2,804 men, 312 women: that's progress, old boy

The report on the judicial appointments system is worthless justificati on, argues Patricia Wynn Davies
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The Independent Online
Two thousand eight hundred and four men. Three hundred and twelve women. That is the balance of the sexes among judges in England and Wales. So the judicial establishment had better make a few more minor adjustments to their secretive, subjective and suspect "old boys' network" system of selection. Otherwise the outside world might think it biased.

That low-key warning is the upshot of months of painstaking inquiry by the Commons Home Affairs Select Committee which, subject to some suggested tweaking here and there, has given a resounding vote of confidence in the Lord Chancellor's department practice of basing appointments on secret "soundings" or "consultations" among existing judges and senior lawyers.

At best the system means that clever and suitable women, solicitors, people from non-white racial groups, those with "paperwork" rather than advocacy practices and anyone else not quite fitting the mould will continue to trickle on to the bench in markedly small numbers and, for the most part probably remain on the lower rungs of the judicial ladder.

There is only one female Court of Appeal judge and there are only seven women on the High Court bench.

The report of the Tory-dominated committee - one of the few recent examples of a group of Conservatives appearing wholeheartedly to support the Lord Chancellor - is predictable, pathetic and patronising and a barely concealed attempt to perpetuate the status quo - especially in relation to high- ranking senior posts.

Let me make it clear. The Lord Chancellor, Lord Mackay of Clashfern, stands out from all previous holders of the office. He has genuine commitment to making appointments irrespective of race, sex, sexual orientation or political affiliation - and there are some noteworthy appointments to prove it.

But it is method, not motive, that is in issue. Judicial statistics still show, after years of debate - and some grudgingly conceded improvements in the procedure - the male of the judicial species constantly reproducing itself.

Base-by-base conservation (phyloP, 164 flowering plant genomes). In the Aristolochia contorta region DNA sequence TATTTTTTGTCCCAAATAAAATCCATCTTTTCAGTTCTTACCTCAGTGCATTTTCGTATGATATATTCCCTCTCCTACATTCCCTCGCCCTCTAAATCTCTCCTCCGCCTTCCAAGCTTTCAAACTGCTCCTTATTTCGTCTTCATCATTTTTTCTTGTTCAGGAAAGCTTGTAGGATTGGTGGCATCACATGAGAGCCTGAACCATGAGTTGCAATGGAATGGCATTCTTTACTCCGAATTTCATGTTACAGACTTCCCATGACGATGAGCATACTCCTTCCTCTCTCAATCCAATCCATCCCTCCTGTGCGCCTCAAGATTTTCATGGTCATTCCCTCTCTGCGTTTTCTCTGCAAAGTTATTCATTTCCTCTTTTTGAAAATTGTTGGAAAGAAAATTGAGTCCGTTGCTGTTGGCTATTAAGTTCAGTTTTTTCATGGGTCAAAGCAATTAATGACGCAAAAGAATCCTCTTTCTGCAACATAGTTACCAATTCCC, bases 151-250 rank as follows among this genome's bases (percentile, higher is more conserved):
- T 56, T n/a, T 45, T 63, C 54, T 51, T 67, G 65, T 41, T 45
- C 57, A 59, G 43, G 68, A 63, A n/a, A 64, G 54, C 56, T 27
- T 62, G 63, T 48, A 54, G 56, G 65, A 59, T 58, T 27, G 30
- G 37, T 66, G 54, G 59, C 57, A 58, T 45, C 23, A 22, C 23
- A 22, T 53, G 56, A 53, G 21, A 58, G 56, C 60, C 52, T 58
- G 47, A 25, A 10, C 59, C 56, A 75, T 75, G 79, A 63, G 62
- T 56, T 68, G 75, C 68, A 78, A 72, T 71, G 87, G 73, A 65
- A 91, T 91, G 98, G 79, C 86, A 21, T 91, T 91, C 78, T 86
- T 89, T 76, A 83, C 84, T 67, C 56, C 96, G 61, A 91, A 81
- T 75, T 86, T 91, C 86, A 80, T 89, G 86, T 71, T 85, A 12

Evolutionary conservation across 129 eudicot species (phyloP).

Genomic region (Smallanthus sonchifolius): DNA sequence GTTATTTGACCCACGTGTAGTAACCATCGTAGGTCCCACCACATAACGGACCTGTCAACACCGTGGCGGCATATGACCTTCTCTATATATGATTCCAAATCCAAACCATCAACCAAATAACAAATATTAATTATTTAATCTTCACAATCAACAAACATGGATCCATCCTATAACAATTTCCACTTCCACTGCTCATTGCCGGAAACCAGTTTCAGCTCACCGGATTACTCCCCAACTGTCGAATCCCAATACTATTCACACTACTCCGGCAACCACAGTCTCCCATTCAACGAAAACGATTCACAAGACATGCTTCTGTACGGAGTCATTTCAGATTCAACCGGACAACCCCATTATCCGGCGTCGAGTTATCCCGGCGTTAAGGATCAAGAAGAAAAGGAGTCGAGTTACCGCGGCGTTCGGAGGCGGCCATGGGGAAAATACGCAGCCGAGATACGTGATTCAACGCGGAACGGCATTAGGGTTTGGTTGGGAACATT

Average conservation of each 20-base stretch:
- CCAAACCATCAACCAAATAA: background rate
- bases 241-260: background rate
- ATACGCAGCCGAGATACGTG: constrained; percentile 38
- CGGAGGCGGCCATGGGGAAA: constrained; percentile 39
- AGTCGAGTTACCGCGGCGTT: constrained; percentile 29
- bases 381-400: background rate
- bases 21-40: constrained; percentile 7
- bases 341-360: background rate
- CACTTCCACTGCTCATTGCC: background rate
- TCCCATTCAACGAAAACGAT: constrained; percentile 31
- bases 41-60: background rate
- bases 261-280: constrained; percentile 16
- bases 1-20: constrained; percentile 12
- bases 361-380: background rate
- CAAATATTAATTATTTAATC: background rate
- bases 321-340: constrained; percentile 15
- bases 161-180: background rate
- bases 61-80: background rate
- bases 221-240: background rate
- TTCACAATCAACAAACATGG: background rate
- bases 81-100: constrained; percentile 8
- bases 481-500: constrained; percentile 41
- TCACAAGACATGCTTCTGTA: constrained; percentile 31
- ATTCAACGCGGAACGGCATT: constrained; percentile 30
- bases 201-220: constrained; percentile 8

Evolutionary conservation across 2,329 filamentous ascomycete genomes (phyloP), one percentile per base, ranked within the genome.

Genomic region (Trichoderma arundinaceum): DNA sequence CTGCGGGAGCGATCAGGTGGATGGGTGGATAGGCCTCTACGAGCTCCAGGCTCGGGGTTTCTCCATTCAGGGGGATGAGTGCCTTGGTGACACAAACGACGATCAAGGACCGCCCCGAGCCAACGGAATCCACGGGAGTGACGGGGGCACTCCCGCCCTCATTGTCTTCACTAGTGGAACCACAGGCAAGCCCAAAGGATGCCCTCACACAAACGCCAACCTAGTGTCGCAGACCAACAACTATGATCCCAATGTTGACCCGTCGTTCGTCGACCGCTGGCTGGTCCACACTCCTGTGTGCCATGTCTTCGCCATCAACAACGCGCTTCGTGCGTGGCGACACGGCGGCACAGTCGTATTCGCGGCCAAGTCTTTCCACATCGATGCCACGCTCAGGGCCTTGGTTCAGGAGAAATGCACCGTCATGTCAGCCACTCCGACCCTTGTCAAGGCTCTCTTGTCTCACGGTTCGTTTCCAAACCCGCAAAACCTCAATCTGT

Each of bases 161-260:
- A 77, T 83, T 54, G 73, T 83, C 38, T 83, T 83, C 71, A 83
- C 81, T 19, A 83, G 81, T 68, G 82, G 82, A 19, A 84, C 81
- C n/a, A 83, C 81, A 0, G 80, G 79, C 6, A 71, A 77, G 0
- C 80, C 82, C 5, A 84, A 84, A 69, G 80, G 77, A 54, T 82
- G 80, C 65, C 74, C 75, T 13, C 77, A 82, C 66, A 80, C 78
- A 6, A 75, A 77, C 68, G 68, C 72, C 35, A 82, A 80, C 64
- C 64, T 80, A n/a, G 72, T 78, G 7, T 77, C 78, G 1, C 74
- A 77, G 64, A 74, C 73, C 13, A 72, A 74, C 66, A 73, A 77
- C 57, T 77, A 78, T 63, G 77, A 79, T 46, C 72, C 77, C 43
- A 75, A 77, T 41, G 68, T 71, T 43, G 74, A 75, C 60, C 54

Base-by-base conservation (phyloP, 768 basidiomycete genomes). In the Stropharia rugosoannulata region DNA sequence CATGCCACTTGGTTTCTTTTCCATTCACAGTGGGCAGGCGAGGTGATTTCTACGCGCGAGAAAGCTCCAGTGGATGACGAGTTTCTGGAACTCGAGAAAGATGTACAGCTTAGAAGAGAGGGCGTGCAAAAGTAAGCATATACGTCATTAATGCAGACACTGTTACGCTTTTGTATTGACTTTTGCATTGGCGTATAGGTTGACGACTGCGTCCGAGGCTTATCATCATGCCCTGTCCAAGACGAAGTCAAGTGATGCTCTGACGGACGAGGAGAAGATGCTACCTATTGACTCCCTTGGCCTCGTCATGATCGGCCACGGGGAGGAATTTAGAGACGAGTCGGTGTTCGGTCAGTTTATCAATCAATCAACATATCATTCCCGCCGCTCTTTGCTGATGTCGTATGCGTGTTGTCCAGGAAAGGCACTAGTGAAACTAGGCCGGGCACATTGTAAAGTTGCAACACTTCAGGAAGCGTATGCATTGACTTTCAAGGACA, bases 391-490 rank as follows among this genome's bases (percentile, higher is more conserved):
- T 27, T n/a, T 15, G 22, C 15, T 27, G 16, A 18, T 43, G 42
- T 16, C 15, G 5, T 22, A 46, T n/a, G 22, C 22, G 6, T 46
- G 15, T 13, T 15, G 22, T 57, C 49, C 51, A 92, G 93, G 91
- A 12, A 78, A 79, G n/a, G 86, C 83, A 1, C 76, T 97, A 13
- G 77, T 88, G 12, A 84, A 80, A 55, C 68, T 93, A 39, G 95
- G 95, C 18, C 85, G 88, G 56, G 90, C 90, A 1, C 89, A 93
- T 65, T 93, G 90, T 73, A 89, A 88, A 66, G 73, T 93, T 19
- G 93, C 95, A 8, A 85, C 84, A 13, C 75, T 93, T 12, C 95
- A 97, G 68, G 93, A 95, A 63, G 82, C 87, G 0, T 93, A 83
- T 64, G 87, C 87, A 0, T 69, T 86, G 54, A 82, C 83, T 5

It has long been argued that an independent Judicial Appointments Commission, staffed with lay people as well as representatives from both sides of the legal profession and with no single vested interest to protect, would represent a much more objective method of recruitment to what is, after all, one of our most vital public services. Much more objective, that is, than the second-hand, even third-hand opinions that are often proffered under the current soundings system.

But, says the report, the value of the euphemistically named "consultations network" might be diminished by a commission. Well, perish the thought.

It is hard to believe that commerce, industry or the civil service would tolerate such an anecdotal approach which is so incapable of objective monitoring and which, for all we know, might well perpetrate numerous injustices and unfairnesses against men.

But as bad, perhaps worse, is the report's insidious special pleading for the uppermost ranks of the judiciary.

One of the few tangible recommendations is the one that says that job descriptions and selection criteria for all senior judicial offices should be drawn up without delay. But "practical" difficulties prevented using advertisements, competition and interviews to fill the invitation-only vacancies on the High Court bench and above.

The message is tolerably clear: persistent criticism has chipped away at the old system to the extent that normally accepted practices such as advertising, which can widen the field of possible contenders, are now used in conjunction with the "consultations" system for the lower- ranking judicial jobs, with applications handled by Lord Chancellor's Department civil servants. There can be no such intrusion on the exclusive and secret right of the senior judiciary to keep control of the appointments system.

The committee, moreover, avoided a crucial question by not extending the scope of its inquiry to the appointment of QCs - even though it accepted that appointment as a QC or "silk" is the principal route to high judicial office - again relying on "consultations".

The omission, while jolly convenient for the committee, is a further, important reason why their report is worthless.

Many people think the QC system is pretty flawed because awards of silk do not reflect increasing numbers of suitably qualified women of relevant experience at the bar. In 1995, women accounted for 16 per cent of the pool of suitable candidates for silk, 8.5 per cent of applicants and 5.8 per cent of all QCs appointed that year. The rate of appointment was only 0.8 per cent more than in 1991 when women formed 11 per cent of the pool and accounted for 6 per cent of applicants. That suggests strongly that in a system still stacked against them, women are waiting to apply until they are more sure of success.

Astonishingly, the committee suggests there is now less cause for women to "feel diffident" in applying for judicial appointment. At the same time they give unquestioning backing to precisely the kind of subjective and potentially discriminatory "word of mouth" recruitment practice that judges have condemned when cases of sex or race discrimination cases have been brought before them. Why should the judicial establishment apply such dramatically different standards to itself?